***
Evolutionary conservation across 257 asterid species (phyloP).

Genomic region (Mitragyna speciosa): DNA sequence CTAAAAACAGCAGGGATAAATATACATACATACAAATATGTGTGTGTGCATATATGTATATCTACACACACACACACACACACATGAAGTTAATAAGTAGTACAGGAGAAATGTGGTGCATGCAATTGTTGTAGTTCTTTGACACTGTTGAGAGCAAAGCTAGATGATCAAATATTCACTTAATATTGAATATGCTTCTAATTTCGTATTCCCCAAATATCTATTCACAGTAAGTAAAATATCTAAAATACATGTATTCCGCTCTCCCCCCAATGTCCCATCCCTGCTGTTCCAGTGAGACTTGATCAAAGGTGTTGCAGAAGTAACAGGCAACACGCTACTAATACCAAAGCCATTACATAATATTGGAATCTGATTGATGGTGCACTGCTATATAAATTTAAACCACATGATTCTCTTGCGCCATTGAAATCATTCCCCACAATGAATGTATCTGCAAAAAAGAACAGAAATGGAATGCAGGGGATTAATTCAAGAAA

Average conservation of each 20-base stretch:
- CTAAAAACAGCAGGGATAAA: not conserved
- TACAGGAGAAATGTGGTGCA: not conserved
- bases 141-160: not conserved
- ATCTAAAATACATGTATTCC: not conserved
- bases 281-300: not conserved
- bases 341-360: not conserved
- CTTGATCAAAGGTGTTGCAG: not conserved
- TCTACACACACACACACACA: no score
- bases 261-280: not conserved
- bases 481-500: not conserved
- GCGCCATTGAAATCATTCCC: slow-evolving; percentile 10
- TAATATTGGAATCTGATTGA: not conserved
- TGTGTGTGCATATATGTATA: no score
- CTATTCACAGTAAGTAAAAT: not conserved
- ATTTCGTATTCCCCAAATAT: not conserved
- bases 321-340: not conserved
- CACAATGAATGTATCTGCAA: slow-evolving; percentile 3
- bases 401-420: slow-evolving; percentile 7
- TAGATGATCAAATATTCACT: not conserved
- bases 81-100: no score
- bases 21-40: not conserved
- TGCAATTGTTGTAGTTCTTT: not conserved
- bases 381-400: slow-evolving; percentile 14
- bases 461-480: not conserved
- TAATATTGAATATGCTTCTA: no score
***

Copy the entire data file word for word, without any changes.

Evolutionary conservation across 257 asterid species (phyloP).

Genomic region (Mitragyna speciosa): DNA sequence CTAAAAACAGCAGGGATAAATATACATACATACAAATATGTGTGTGTGCATATATGTATATCTACACACACACACACACACACATGAAGTTAATAAGTAGTACAGGAGAAATGTGGTGCATGCAATTGTTGTAGTTCTTTGACACTGTTGAGAGCAAAGCTAGATGATCAAATATTCACTTAATATTGAATATGCTTCTAATTTCGTATTCCCCAAATATCTATTCACAGTAAGTAAAATATCTAAAATACATGTATTCCGCTCTCCCCCCAATGTCCCATCCCTGCTGTTCCAGTGAGACTTGATCAAAGGTGTTGCAGAAGTAACAGGCAACACGCTACTAATACCAAAGCCATTACATAATATTGGAATCTGATTGATGGTGCACTGCTATATAAATTTAAACCACATGATTCTCTTGCGCCATTGAAATCATTCCCCACAATGAATGTATCTGCAAAAAAGAACAGAAATGGAATGCAGGGGATTAATTCAAGAAA

Average conservation of each 20-base stretch:
- CTAAAAACAGCAGGGATAAA: not conserved
- TACAGGAGAAATGTGGTGCA: not conserved
- bases 141-160: not conserved
- ATCTAAAATACATGTATTCC: not conserved
- bases 281-300: not conserved
- bases 341-360: not conserved
- CTTGATCAAAGGTGTTGCAG: not conserved
- TCTACACACACACACACACA: no score
- bases 261-280: not conserved
- bases 481-500: not conserved
- GCGCCATTGAAATCATTCCC: slow-evolving; percentile 10
- TAATATTGGAATCTGATTGA: not conserved
- TGTGTGTGCATATATGTATA: no score
- CTATTCACAGTAAGTAAAAT: not conserved
- ATTTCGTATTCCCCAAATAT: not conserved
- bases 321-340: not conserved
- CACAATGAATGTATCTGCAA: slow-evolving; percentile 3
- bases 401-420: slow-evolving; percentile 7
- TAGATGATCAAATATTCACT: not conserved
- bases 81-100: no score
- bases 21-40: not conserved
- TGCAATTGTTGTAGTTCTTT: not conserved
- bases 381-400: slow-evolving; percentile 14
- bases 461-480: not conserved
- TAATATTGAATATGCTTCTA: no score